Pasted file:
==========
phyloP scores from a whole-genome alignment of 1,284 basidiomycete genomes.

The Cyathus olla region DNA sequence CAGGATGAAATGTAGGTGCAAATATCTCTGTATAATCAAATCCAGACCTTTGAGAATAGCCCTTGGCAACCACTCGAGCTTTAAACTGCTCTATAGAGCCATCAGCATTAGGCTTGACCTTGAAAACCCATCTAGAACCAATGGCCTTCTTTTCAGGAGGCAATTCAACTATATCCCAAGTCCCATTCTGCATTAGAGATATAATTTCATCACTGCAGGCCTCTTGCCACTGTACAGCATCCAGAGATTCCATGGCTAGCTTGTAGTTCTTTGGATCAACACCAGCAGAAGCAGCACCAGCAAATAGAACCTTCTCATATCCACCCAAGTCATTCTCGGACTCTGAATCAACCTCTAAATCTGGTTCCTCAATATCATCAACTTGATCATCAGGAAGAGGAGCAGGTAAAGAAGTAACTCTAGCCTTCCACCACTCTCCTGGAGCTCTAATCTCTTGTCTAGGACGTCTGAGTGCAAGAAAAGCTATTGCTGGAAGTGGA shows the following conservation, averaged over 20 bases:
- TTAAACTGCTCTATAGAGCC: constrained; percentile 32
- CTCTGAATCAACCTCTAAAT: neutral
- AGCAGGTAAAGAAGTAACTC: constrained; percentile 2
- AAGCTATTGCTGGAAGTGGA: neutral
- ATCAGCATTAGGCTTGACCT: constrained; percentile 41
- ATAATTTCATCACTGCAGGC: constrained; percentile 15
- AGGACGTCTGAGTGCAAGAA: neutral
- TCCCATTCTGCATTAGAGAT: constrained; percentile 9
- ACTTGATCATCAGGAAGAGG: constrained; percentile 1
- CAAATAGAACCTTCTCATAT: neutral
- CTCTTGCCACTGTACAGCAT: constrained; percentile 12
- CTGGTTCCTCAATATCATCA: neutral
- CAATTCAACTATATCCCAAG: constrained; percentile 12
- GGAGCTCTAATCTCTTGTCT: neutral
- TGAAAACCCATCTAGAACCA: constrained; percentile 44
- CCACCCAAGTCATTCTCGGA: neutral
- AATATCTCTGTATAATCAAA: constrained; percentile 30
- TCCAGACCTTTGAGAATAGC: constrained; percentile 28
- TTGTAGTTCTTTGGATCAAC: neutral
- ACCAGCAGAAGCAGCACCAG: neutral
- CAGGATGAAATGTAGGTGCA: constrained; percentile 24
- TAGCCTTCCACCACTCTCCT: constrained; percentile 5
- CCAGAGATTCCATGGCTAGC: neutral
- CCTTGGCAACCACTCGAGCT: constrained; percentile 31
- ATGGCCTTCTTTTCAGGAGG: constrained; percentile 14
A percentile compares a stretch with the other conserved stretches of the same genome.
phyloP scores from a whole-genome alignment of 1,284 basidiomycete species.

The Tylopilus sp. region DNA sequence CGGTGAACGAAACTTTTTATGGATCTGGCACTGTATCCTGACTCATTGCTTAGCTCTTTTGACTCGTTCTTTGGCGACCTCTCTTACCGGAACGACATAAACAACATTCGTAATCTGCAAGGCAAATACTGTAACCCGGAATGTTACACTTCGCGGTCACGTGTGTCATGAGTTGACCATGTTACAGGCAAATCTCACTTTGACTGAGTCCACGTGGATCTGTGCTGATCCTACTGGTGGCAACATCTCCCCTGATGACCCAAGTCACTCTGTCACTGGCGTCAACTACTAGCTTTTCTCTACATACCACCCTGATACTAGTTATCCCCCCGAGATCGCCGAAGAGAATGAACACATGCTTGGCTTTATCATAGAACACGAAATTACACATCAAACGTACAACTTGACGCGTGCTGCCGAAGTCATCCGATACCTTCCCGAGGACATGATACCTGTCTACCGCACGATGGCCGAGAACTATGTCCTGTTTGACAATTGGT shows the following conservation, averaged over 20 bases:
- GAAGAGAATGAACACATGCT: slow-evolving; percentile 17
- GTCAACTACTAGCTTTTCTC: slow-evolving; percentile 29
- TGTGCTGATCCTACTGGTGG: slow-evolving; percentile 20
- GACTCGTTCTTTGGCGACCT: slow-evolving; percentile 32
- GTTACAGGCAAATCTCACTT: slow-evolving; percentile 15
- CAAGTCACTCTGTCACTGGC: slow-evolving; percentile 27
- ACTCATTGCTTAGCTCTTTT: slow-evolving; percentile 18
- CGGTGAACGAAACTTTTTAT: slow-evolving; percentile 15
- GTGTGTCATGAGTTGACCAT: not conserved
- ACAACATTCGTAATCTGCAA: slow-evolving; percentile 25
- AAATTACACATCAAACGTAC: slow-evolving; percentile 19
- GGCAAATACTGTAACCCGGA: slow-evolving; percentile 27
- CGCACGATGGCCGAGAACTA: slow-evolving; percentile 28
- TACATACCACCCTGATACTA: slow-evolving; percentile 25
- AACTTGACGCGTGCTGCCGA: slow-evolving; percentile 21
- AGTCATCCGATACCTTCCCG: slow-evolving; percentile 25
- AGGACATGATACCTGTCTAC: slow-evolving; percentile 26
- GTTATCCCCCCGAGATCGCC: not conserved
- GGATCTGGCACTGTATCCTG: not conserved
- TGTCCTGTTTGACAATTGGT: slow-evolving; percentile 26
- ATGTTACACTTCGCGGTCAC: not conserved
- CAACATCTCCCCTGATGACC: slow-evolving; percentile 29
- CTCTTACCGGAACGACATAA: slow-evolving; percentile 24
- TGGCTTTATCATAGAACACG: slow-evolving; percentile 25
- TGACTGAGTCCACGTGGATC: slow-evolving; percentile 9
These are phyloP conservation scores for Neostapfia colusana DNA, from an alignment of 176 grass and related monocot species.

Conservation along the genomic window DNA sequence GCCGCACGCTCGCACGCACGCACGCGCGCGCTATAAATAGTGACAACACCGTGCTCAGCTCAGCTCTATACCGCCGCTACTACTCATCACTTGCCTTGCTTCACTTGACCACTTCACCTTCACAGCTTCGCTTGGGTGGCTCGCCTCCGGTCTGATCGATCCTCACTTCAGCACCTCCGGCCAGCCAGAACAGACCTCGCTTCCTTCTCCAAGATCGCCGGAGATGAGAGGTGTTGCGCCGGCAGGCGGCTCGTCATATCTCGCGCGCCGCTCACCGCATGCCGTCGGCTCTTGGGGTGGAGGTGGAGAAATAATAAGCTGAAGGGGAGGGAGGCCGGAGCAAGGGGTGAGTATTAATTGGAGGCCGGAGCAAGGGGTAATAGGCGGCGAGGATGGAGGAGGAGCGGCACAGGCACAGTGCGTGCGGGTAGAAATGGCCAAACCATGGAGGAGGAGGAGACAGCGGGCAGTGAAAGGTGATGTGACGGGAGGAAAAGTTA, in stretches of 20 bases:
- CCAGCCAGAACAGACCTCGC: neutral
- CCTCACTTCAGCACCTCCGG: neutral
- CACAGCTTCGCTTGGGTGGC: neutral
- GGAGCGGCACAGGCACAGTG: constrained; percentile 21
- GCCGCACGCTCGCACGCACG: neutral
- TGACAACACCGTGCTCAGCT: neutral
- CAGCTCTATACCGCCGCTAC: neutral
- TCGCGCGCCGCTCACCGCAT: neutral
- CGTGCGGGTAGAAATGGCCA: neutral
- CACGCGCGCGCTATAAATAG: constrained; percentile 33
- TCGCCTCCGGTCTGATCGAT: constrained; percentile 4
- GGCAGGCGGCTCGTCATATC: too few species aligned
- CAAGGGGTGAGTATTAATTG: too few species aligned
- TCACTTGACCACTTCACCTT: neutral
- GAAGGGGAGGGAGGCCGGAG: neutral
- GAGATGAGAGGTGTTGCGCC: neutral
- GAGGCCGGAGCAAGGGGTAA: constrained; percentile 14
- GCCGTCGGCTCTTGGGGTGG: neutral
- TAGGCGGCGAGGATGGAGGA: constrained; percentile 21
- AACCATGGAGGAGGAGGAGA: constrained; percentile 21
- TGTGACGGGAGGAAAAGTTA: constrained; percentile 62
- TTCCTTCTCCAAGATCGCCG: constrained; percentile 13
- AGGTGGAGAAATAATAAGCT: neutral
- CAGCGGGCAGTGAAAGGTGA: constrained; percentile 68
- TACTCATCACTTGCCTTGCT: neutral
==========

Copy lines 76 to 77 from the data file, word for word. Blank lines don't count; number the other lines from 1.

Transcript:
- TAGGCGGCGAGGATGGAGGA: constrained; percentile 21
- AACCATGGAGGAGGAGGAGA: constrained; percentile 21